Here’s A Bunch Of Arty Sci-Fi Movies To Fill The Hole Left By ‘Annihilation’

Alex Garland‘s Annihilation is solely on the small screen in Australia because both Garland and producer Scott Rudin pushed back at Paramount‘s insistence that the film needed to be edited so that it wasn’t “too intellectual” and “too complicated for cinema release, and thank fuck. What we ended up getting was a dreamlike, elusive, and beautiful take on loss, change, and the cyclic nature of life shown through the lens of some messed up science fiction terror.

Annihilation comfortably straddled the line between arthouse and science fiction, presenting a narrative that (for the most part) defies logical analysis – yes, there are things in there to be figured out, but the movie as a whole isn’t a puzzle to be solved; the mysteries of the movie are an artistic device, not a Rubik’s Cube to be completed.

If you’re in the mood for a hit of some more pensive, surreal, abstract science fiction (and you’ve already given Annihilation another watch or two), we’ve got you covered.

Monsters (2010)

The directorial debut of Gareth Edwards (you might know him from a little film called Rogue One), Monsters was a labour of love, with Edwards writing it, directing it, shooting it, and doing all the visual effects for it alone in his bedroom. The film is essentially a road movie, showing two characters who are reluctantly forced together as they cross through the ‘infected zone’, a walled-off section of Mexico which has been overrun with immense, tentacular alien creatures.

It was bafflingly marketed as an action movie on release, but in reality, it is a quiet, meditative journey through an alien (lol) landscape that reflects on beauty and violence and relationships. Scored by the British electronic artist Jon Hopkins, who rules, it’s gorgeous to look at, gorgeous to listen to, and very engaging. Give it a bash.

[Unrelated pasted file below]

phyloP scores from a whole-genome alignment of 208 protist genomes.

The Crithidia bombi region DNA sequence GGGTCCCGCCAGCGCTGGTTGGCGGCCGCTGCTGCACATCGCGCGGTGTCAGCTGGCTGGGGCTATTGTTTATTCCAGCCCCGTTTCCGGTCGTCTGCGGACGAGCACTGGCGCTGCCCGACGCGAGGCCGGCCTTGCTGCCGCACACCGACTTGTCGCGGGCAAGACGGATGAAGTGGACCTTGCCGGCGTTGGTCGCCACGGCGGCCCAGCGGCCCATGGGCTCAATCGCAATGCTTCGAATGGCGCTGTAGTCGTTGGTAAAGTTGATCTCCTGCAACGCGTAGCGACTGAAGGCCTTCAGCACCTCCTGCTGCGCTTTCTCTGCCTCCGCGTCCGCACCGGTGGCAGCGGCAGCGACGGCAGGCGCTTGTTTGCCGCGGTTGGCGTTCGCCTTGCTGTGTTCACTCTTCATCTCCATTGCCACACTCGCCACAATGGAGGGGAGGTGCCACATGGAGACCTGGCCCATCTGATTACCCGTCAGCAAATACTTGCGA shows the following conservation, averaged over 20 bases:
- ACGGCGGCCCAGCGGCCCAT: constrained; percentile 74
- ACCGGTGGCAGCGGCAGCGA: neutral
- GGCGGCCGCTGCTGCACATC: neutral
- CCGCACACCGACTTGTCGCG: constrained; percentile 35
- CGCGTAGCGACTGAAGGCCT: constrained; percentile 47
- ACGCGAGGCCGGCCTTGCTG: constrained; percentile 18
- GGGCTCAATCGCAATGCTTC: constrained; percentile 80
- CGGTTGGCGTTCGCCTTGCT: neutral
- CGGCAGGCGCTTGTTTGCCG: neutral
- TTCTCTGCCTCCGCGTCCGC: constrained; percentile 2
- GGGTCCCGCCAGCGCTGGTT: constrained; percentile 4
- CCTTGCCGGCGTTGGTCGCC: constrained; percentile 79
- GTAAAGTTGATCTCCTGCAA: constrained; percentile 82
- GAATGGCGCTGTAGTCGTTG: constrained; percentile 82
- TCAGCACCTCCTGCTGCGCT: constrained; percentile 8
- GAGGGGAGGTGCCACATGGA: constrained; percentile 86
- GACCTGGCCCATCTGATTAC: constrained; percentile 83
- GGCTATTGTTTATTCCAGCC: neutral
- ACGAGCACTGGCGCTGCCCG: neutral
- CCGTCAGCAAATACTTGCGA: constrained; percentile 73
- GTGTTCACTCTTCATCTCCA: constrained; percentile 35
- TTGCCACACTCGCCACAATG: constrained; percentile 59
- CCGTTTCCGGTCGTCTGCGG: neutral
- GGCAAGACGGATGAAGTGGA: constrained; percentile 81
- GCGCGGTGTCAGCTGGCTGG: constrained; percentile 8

Upstream Color (2013)

Speaking of movies that can’t be solved like a Rubik’s Cube, Upstream Color director Shane Carruth‘s first film Primer was exactly the opposite of that. Behind the very sparse dialogue and plot in Primer is a fully-formed puzzle that can be completely solved based entirely on what’s shown in the film – it’s just almost impossible to do if you are a regular person. His follow-up, Upstream Color, went in a completely different direction, acting as more of a visual poem, in stark contrast to how Primer came across as a visual engineering textbook.

Upstream Color is ostensibly about the science fiction-y lifecycle of a fictional parasitic organism but more crucially about the relationship between two characters who find themselves completely lost, unable to communicate properly, but also experiencing a deep connection. Carruth did pretty much every conceivable job on this movie, from writing to directing to editing to scoring to designing to starring in it, and he did every single of those things perfectly.

The movie is visually stunning and a far better experience if you just sort of let it wash over you instead of trying to figure out what the fuck is going on.

Beyond the Black Rainbow (2010)

Sometimes in life you come across a piece of art which, despite never having consciously known it or been able to articulate it, you had always wanted to see. For me, this was Beyond the Black Rainbow. Created by director Panos Cosmatos (son of George P Cosmatos, who directed the amazing Stallone vehicle Cobra) as a ‘lost’ late-1970s sci-fi flick, the idea of the movie is loosely based on what he had assumed that era’s science fiction movies were about when he used to see the covers of their tapes at video stores as a kid.